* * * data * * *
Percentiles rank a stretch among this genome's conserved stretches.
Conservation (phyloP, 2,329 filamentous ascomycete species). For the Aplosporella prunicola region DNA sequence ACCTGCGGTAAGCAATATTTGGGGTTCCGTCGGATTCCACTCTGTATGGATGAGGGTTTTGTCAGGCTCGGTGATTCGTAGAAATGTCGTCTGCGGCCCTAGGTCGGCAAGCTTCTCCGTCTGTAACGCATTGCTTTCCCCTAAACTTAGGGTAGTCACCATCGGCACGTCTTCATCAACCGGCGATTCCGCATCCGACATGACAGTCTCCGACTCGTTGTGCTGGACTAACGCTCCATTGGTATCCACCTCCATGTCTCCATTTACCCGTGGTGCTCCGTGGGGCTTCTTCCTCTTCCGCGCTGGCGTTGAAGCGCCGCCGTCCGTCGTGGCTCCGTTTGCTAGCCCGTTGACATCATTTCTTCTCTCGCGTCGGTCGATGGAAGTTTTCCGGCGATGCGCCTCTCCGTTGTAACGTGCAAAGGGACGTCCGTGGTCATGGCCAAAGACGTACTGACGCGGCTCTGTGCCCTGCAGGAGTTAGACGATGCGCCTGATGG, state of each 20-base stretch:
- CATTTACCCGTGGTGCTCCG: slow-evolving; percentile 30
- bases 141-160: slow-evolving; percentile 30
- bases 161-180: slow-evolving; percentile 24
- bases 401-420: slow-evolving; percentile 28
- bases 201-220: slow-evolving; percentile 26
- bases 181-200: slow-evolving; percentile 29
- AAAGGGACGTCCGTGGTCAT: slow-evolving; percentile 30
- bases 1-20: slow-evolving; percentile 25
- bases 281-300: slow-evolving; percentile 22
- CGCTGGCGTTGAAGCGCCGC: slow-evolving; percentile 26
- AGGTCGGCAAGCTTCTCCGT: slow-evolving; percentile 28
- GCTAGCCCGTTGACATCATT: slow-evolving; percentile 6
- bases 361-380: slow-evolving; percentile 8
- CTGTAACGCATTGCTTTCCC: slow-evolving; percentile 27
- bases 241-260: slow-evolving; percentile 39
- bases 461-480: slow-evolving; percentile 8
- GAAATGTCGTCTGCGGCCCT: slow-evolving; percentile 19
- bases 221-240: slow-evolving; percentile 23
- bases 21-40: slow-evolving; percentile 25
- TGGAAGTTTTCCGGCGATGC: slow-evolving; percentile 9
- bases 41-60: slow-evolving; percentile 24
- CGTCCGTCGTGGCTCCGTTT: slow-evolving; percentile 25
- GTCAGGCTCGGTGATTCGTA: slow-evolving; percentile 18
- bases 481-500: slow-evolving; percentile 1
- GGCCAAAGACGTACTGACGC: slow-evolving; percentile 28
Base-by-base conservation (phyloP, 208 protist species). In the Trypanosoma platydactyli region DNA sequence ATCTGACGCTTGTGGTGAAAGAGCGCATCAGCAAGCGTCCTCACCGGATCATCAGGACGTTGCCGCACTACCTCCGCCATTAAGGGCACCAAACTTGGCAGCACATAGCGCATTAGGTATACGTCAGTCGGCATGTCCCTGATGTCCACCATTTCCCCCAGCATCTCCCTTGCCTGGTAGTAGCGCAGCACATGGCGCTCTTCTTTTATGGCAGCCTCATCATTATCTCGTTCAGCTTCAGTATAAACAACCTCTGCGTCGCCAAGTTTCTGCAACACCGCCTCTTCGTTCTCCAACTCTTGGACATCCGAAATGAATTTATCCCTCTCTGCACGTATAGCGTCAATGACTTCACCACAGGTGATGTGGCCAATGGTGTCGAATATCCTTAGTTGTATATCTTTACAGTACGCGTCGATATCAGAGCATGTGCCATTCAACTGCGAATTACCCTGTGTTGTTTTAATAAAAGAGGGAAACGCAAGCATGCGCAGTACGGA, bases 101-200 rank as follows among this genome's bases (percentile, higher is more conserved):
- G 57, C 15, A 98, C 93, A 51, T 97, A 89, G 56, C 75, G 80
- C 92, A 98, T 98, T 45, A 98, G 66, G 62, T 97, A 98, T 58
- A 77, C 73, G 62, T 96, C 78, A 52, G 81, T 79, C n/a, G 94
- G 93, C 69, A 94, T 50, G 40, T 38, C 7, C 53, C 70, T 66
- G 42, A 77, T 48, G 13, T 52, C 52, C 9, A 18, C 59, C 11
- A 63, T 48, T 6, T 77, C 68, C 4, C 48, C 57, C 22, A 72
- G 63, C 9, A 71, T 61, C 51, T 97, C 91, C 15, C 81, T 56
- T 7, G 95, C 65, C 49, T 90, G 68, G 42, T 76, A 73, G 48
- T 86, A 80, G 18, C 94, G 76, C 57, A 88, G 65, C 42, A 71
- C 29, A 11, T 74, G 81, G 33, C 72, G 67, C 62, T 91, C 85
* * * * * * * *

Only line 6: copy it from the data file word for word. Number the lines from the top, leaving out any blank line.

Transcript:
- bases 401-420: slow-evolving; percentile 28